Tribes are not primarily about the buying decisions made by individual consumers. Rather, in-tune marketers seek to understand the potential for collective action such as appropriating and adapting products in ways that are not marketer-driven. For example, the resurgence of Pabst Blue Ribbon beer in 2002 owes little to the marketing done by the company. It was adopted by alternative circles as a brand that was so out it was in. People in the know began consuming without being targeted by the company. The beer’s success is routed in rejection of aggressive marketing. Other tribes are more actively marketer-fostered. Salomon in entering the snowboard category went to great lengths to understand the ritual and practices of the tribe. They started at the micro-community level involving a small group of snowboarders in product design and testing. They embedded themselves in the culture, creating events and finding ways to the support the shared passion of tribe. They triumphed in a competitive market over the likes of Nike, Fila, and Rossignal.
The term tribe is closely aligned to another hot marketing term – brand community. These often consist of more formal organizational structures and as the name implies revolve around a specific brand. An example is The Hummer Club Inc. in the USA for owners of the General Motors (GM) vehicle. Although accredited by GM, this is a private non-profit organization. Interestingly, in-group bonds partly derive from vocal negative reactions to the “gas-guzzling monster” from non-owners.
Another example is the “My Nutella” community. This product category is different to sporting goods for youth culture or very expensive vehicles for the wealthy. Nutella is an everyday grocery product that has managed to attract a passionate following. The marketer has capitalized on this following by setting up a web site that fosters natural interaction amongst passionate consumers.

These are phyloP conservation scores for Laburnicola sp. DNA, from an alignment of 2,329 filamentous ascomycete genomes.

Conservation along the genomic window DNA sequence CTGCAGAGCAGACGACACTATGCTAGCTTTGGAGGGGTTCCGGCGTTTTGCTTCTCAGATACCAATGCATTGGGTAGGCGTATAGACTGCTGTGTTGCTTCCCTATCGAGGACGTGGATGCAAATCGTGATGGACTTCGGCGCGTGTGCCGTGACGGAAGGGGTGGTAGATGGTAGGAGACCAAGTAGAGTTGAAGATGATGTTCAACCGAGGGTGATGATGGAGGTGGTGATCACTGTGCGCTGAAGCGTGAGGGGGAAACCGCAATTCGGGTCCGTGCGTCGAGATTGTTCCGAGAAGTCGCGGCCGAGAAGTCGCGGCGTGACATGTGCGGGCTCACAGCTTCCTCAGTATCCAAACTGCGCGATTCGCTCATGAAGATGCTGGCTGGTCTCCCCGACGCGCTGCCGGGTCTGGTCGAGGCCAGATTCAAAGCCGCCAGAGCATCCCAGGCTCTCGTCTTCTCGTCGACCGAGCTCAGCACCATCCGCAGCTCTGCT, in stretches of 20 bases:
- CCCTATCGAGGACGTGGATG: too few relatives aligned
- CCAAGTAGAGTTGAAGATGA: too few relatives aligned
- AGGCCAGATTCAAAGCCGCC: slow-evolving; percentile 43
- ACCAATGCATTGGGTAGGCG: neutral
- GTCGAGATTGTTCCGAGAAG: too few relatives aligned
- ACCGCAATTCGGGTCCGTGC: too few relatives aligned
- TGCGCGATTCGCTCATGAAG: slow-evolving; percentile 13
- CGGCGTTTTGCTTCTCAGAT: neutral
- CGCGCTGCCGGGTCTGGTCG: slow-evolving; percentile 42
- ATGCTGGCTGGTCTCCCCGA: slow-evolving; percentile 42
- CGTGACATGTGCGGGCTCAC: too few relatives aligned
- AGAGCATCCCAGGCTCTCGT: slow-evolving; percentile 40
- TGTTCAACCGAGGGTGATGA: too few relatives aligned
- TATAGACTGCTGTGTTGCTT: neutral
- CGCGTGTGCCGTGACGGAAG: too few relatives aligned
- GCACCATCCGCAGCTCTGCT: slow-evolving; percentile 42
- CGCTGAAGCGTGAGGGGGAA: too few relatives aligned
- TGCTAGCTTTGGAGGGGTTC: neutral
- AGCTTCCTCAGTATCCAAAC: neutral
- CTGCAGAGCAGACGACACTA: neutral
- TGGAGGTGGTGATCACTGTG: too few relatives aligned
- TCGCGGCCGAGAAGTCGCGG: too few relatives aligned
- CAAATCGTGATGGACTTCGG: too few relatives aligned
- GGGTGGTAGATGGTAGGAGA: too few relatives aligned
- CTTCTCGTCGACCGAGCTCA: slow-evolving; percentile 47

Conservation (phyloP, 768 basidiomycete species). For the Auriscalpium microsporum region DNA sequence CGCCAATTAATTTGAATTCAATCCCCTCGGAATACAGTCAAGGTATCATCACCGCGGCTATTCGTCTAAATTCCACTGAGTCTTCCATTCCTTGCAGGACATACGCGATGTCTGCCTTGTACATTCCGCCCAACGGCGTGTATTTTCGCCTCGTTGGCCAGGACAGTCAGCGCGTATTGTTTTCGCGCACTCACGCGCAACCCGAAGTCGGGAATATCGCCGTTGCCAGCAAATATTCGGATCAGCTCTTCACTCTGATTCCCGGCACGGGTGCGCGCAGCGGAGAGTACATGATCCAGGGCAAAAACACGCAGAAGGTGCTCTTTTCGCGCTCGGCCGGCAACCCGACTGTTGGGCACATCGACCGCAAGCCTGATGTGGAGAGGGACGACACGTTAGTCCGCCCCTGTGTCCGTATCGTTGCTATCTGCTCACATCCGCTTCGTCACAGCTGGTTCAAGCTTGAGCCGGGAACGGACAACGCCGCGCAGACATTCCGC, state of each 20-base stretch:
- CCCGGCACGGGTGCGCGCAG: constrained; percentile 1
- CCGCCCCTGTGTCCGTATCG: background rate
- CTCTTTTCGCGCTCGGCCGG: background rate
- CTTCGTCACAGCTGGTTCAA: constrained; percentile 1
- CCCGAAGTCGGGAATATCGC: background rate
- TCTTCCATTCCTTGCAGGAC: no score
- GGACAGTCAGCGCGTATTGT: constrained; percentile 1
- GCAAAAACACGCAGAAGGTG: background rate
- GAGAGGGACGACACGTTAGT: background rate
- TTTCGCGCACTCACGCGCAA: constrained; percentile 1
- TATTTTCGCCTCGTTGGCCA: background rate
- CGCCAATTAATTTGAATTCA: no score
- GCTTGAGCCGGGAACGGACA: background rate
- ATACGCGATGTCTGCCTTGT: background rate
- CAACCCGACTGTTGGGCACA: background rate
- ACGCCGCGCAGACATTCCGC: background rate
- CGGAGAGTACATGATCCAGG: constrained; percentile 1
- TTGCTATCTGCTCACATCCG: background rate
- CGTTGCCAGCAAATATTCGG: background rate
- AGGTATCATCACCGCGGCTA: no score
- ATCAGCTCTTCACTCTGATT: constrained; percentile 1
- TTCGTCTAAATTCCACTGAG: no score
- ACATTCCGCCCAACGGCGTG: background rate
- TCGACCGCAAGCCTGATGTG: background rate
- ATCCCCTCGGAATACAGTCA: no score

Identification and affiliative motivations stemming from group membership is an important mechanism for tribal creation. However, another feature is that given these tribes are not usually controlled by marketers is that they do not always act right. There are the extreme anti-corporate activities exemplified in the likes of Adbusters producing “sub-vertising.” Then there are the Harry Potter tribes writing their own stories – hundreds of thousands – and distributing them across the web. Actions like this can make the copyright owner uneasy.
You have to think hard before taking your most loyal customers to court. Thus, the most passionate consumers are often also the most fragile and require careful handing. There are many other examples of consumers playing around with products and even holding on to the product even when the marketer discontinues support (e.g. the Apple Newton community). The suggestion is that marketers risk stifling the shared passion through attempts to curb these activities. Hence, the imperative is to understand this flow of creative activity and foster it in productive ways. It means a rebalancing of power relations, often through consumer’s use of new technology, between consumers and producers. This constitutes a new reality for marketers.
It is important to emphasize that tribes are not necessarily centered on a particular brand or product as is typically associated with the notion of brand community. A tribe will often appropriate and adapt a range of products. Pabst beer was appropriated by bicycle couriers, along with their obvious set of bicycle-related needs. In-line skating and snowboarding participation is much more than just purchase of rollerblades or snowboards. There is whole constellation of other products and brands that tribal rituals prescribe.
Another even broader example is that of the Italian Metrosexual tribe. This tribe has appropriated a great range of aesthetic products and activities ranging across skin and hair care, fashion labels, modes behaviour and social participation. Given this, it is critical for marketers to flip their thinking from a consumer-product centricity to a social relations perspective … which just happens to involve a range of supporting products.
This book argues for a “true shift in the underpinnings of marketing,” where marketers partner with tribal networks in ways where consumers “teach marketers,” rather than the traditional approach where marketers “study consumers.” Another suggestion is that marketers may not necessarily have to send out completely formed messages to the marketplace. Given the potential for potent creative activity within a tribe, leaving gaps and disconnects opens the possibility for consumers to assert their own productive urges and fosters interplay amongst the network. This may act as a significant mechanism in which ownership is organically nurtured (rather than communicated and injected) throughout the tribe. It also leaves room for possibility of mystery and fantasy in one’s life.
Tribes personalize, authenticate and enrich members’ lives. This is far more potent than a marketer-directed brand image message.